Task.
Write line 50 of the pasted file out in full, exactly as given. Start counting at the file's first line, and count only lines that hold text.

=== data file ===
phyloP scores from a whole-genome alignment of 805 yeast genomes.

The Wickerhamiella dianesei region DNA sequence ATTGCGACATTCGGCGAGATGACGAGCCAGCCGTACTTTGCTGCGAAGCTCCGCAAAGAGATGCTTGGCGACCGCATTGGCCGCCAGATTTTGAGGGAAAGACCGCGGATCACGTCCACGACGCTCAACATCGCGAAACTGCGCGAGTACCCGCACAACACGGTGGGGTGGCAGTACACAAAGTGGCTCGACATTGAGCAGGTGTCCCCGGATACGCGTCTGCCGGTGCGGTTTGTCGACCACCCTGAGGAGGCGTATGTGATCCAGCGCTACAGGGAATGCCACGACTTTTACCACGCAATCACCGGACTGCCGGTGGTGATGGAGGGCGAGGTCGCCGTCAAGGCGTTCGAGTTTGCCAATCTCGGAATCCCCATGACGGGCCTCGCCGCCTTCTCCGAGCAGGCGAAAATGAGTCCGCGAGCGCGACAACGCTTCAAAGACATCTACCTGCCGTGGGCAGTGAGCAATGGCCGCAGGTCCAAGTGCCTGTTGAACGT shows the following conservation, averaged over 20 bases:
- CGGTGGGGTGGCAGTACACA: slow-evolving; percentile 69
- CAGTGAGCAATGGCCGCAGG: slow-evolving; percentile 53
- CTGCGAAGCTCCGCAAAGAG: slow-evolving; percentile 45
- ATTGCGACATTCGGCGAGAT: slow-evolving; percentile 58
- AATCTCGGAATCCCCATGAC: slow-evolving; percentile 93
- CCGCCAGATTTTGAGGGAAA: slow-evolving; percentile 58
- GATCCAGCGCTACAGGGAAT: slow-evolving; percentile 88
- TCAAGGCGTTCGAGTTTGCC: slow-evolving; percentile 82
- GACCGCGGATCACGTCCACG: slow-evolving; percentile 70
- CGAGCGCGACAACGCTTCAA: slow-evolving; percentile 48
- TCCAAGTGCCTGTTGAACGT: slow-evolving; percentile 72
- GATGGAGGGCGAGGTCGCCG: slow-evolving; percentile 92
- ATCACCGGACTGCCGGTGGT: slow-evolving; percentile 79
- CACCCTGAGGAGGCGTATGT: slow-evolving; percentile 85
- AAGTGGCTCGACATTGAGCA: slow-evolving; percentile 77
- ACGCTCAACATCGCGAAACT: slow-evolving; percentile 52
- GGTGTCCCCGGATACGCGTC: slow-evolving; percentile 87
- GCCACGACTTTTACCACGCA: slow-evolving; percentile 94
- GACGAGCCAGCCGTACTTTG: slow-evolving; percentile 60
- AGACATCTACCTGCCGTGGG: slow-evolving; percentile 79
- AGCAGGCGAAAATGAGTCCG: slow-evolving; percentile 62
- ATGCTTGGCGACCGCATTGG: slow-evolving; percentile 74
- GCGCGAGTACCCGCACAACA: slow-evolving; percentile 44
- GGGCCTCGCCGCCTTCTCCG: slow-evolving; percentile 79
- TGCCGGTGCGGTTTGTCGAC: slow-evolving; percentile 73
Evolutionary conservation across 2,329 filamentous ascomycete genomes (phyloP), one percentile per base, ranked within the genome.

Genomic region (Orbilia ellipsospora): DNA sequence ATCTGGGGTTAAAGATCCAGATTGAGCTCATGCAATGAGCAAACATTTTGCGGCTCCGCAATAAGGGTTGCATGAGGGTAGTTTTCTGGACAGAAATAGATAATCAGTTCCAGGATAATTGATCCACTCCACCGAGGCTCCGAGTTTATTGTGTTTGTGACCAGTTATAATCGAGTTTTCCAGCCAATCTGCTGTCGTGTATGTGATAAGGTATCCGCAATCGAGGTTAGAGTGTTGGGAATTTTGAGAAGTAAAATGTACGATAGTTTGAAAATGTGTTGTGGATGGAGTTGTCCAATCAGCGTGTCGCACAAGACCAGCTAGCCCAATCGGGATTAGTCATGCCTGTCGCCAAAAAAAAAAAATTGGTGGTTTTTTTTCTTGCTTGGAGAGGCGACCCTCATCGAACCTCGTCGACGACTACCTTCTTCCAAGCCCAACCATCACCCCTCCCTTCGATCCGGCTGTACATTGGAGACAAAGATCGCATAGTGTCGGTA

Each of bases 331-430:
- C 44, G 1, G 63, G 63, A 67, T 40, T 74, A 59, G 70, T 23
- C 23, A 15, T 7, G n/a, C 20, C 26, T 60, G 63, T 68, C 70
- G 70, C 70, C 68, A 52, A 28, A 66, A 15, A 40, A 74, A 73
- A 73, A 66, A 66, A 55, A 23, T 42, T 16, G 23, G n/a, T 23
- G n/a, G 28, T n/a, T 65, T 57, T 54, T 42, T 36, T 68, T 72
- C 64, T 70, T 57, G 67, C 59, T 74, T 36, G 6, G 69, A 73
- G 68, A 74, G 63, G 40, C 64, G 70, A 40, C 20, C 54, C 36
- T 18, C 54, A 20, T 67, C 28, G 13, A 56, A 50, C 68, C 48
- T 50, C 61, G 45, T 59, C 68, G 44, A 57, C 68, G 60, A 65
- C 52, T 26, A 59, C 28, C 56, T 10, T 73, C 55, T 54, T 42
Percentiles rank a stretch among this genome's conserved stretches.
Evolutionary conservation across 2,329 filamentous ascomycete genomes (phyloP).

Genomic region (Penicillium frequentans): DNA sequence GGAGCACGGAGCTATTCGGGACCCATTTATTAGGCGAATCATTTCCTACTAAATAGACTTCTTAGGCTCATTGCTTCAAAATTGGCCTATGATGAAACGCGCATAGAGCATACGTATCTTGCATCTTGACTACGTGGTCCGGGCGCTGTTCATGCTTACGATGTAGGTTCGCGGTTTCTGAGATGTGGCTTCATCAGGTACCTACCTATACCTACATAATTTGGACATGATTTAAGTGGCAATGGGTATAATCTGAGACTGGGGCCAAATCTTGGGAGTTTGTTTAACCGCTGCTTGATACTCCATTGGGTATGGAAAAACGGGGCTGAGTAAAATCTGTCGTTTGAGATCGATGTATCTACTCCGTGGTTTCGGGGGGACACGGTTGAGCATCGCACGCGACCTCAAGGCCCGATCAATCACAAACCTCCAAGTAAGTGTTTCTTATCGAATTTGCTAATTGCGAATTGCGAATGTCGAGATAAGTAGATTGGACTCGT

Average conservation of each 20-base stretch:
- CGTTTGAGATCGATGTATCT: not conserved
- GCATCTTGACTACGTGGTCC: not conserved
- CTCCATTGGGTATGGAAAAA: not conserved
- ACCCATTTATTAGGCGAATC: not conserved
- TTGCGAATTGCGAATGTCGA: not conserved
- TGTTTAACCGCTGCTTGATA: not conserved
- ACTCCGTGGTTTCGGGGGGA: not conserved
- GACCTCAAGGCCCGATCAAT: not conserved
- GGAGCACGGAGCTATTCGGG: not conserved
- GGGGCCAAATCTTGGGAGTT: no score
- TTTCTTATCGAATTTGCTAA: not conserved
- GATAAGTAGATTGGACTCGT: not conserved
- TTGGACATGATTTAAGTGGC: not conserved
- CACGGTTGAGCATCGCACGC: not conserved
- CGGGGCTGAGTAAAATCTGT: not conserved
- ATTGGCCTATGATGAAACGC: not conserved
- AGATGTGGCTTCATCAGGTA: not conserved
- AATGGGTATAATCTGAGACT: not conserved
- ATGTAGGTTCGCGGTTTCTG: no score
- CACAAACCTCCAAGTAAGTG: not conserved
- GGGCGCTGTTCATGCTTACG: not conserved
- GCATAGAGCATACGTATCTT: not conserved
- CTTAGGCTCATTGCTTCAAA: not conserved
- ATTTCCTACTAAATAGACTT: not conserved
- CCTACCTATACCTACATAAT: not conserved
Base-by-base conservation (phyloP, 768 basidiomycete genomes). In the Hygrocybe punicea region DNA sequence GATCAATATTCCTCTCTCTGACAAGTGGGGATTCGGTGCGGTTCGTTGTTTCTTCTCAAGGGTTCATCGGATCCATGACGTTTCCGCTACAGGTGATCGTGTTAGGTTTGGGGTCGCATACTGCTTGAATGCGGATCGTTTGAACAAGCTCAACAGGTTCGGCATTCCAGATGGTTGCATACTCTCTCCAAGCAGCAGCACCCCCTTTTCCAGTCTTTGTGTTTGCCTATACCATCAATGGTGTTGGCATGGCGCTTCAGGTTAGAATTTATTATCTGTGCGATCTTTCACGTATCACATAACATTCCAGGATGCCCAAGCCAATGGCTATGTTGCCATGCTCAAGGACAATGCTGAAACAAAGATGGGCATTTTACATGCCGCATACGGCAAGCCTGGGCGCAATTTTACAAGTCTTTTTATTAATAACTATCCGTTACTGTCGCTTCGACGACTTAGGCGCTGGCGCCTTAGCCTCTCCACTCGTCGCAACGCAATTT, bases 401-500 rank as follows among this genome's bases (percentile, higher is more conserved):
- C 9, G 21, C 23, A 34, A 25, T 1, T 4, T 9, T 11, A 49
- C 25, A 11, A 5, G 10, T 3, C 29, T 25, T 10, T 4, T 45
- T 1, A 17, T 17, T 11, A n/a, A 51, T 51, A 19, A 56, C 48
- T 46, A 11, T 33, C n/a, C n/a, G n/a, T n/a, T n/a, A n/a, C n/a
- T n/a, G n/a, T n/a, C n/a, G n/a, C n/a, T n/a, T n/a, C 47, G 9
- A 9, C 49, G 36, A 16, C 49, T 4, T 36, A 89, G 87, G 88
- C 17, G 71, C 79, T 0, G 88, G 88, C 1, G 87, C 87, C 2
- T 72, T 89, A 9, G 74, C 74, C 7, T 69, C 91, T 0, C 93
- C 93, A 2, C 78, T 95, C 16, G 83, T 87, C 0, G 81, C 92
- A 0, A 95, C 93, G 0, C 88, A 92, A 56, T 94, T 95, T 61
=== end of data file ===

- TGTTTAACCGCTGCTTGATA: not conserved